Demon founder pleads guilty to email charges

Cliff Stanford has been given a suspended sentence and a fine after admitting a charge of unlawfully intercepting emails

Clifford Stanford, the founder of Demon Internet and Redbus, pleaded guilty on Thursday morning to unlawful email interception.

Codefendant George Liddell, a former employee of Redbus, also pleaded guilty to the same charge. Both men were sentenced to six months imprisonment, suspended for two years. Stanford was also fined £20,000 and ordered to pay £7,000 towards prosecution costs. The trial had been expected to run for up to two weeks.

Stanford and Liddell were charged under the Regulation of Investigatory Powers Act 2000 with intercepting emails belonging to John Porter, son of Dame Shirley Porter and former chairman of Redbus.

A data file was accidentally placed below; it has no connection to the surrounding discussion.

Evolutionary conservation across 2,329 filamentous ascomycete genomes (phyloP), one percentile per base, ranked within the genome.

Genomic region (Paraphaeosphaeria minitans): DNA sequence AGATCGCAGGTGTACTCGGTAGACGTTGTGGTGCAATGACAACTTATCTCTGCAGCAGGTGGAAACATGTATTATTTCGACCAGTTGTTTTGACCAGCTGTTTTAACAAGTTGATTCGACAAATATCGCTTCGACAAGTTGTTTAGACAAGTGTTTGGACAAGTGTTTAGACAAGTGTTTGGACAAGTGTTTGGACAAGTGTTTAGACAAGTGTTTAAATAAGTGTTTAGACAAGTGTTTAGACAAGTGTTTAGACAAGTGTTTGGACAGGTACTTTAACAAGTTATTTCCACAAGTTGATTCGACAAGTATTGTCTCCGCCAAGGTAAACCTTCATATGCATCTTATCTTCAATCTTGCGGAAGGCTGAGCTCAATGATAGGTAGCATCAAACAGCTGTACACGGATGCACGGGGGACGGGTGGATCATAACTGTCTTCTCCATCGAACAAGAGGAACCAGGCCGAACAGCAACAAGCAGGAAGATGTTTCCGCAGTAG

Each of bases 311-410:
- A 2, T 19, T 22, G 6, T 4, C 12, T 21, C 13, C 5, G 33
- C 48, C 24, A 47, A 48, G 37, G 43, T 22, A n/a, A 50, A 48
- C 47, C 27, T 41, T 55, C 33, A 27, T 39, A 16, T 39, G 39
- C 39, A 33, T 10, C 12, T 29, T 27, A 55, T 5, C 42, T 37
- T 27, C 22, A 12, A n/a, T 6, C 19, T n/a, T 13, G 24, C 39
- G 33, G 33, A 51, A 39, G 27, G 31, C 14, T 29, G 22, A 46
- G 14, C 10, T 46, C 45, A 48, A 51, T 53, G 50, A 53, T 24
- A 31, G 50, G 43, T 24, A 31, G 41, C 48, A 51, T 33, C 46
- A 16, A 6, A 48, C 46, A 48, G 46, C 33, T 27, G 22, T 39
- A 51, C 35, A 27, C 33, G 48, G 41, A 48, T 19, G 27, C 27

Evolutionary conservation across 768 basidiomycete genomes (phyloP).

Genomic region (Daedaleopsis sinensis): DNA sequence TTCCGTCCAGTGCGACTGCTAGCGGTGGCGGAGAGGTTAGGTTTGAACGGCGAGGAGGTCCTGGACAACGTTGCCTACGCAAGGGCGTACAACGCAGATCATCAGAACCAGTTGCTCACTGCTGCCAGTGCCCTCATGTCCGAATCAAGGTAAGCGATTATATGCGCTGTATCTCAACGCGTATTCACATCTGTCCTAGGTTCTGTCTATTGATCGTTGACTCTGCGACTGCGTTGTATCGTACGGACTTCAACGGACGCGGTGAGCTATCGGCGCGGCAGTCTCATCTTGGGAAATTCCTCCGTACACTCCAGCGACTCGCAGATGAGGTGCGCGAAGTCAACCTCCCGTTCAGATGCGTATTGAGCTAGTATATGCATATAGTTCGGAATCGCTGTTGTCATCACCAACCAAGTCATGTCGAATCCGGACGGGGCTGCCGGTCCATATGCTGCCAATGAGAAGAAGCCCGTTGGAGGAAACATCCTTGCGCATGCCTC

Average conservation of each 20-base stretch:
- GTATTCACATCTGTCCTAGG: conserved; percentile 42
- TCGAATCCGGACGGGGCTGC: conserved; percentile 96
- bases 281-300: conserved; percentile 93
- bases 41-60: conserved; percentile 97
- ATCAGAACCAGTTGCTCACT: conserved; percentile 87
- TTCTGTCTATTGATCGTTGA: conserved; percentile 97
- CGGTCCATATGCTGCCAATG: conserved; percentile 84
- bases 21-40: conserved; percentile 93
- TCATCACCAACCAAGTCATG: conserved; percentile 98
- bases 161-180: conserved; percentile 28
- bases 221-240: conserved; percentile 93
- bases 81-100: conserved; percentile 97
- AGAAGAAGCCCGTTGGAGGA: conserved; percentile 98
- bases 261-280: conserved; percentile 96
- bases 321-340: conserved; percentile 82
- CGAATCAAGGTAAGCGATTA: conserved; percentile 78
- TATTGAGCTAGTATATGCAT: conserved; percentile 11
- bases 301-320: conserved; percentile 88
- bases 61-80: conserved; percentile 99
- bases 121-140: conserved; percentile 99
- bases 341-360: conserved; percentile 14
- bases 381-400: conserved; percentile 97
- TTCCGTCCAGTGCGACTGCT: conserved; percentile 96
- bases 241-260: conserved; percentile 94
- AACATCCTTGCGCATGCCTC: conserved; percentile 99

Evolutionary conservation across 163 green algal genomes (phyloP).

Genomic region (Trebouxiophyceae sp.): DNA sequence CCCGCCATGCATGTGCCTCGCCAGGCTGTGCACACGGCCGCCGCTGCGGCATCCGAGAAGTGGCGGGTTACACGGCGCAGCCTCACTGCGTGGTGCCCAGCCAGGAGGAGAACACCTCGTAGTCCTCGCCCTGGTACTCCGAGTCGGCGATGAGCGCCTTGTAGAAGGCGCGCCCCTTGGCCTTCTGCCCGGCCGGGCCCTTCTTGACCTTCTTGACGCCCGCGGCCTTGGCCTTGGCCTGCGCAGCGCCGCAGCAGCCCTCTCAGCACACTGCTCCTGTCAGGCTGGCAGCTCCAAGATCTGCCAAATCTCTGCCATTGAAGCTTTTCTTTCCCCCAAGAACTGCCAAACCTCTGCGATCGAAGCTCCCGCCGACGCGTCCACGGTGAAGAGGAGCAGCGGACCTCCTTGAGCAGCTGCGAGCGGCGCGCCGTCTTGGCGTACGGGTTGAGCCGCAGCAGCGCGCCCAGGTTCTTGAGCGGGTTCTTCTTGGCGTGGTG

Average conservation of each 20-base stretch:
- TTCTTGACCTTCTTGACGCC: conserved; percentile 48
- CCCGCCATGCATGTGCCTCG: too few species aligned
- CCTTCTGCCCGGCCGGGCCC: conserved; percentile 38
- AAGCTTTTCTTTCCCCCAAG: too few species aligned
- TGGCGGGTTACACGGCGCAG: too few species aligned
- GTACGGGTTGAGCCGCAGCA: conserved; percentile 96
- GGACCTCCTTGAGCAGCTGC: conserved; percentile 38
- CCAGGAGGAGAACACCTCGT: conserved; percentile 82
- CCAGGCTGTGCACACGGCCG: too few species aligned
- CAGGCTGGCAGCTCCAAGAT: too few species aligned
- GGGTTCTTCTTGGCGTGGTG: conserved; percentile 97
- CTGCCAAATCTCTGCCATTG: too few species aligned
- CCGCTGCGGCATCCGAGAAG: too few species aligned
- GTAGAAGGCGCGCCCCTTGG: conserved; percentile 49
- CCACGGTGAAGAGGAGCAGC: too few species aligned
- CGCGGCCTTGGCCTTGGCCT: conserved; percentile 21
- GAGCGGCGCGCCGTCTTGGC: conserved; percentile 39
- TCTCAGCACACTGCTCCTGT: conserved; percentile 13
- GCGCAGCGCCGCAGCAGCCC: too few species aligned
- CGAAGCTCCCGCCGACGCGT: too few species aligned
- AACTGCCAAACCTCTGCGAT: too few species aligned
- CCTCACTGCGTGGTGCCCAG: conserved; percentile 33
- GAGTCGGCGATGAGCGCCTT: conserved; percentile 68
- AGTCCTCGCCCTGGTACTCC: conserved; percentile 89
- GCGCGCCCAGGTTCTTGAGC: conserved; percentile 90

This is the first time that anyone has been prosecuted under RIPA, according to the defence council.

Dame Porter was a key player in the "homes for votes" scandal of the 1980s, under which council homes in Westminster were sold to potential Conservative party voters. She was hit by a surcharge of £37m after an inquiry into the affair, but insisted that her assets only totalled a few hundred thousand pounds.

It emerged during the trial that Liddell was a private investigator, hired by Stanford to gather information about John Porter after the two men fell out. Stanford, who resigned from Redbus in 2002, had hoped to win control of the company by forcing Porter to resign from the board.

The court also heard that a mirror rule had been set up on the Redbus server which sent a copy of all Porter's emails to a Hotmail account set up by Liddell. According to those familiar with the case, the intercepted emails included details of Dame Porter's financial situation.